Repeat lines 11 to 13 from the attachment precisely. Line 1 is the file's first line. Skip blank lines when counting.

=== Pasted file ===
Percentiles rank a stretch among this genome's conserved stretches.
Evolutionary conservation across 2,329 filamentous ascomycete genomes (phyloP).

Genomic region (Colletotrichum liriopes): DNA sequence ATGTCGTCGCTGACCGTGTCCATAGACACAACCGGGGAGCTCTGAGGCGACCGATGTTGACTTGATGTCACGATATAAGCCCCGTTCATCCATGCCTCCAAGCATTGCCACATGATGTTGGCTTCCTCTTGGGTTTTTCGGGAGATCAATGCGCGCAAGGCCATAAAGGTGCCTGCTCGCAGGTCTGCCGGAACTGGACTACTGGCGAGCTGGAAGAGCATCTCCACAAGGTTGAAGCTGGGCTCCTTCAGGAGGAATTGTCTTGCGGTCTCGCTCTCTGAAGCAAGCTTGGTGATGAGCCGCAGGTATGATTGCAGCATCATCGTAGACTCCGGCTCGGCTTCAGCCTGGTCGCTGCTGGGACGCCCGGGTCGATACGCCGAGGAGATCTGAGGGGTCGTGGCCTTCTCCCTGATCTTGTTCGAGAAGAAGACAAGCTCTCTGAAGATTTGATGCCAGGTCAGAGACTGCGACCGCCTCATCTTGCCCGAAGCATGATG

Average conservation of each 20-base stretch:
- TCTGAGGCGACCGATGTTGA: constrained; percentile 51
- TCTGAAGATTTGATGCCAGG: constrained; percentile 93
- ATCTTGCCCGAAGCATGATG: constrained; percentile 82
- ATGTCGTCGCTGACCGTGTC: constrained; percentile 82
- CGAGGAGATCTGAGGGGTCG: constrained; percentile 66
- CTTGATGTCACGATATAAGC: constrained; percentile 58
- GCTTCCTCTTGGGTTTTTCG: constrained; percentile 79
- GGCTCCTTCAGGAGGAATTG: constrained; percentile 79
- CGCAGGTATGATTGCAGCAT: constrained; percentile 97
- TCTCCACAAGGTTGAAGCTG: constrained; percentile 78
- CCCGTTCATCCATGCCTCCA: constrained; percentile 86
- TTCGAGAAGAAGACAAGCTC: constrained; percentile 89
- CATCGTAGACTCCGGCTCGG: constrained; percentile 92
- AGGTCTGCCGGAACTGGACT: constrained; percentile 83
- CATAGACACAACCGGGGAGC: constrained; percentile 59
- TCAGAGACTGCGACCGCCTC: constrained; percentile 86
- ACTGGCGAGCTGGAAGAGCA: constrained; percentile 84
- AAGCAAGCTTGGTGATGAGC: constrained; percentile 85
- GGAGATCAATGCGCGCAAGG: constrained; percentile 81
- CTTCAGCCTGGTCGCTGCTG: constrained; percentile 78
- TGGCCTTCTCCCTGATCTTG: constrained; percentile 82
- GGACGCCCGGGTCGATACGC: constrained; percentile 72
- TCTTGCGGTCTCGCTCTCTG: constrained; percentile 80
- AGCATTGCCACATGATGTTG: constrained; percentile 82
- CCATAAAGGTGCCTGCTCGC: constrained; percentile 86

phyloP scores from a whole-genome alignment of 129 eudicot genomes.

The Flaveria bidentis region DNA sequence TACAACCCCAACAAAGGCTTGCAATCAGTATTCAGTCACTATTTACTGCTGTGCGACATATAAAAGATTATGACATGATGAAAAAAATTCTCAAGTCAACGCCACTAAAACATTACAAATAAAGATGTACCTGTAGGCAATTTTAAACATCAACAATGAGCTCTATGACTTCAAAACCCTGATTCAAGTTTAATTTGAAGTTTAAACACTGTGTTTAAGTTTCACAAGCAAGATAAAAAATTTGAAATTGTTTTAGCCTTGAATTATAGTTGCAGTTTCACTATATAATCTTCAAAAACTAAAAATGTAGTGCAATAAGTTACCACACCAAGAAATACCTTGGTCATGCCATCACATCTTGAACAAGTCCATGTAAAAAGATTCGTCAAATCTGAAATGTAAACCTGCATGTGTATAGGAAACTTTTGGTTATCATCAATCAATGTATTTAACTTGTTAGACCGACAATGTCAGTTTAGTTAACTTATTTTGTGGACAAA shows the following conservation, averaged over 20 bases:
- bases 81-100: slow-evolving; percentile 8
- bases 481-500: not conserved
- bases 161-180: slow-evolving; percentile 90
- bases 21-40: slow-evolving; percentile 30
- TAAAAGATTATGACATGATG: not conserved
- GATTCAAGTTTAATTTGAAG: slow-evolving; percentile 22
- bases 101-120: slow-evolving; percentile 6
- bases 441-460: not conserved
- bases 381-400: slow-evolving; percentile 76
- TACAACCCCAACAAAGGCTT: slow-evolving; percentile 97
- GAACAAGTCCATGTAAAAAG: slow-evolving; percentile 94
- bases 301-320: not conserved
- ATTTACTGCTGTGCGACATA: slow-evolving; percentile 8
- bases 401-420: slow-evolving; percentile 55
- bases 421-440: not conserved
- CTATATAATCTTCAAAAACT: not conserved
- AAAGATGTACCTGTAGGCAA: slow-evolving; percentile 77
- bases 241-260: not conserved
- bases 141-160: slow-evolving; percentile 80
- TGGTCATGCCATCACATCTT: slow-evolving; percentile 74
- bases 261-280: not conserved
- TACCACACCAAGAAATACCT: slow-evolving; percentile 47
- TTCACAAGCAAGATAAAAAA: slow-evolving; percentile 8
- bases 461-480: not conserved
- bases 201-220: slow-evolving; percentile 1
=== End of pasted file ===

- GCTTCCTCTTGGGTTTTTCG: constrained; percentile 79
- GGCTCCTTCAGGAGGAATTG: constrained; percentile 79
- CGCAGGTATGATTGCAGCAT: constrained; percentile 97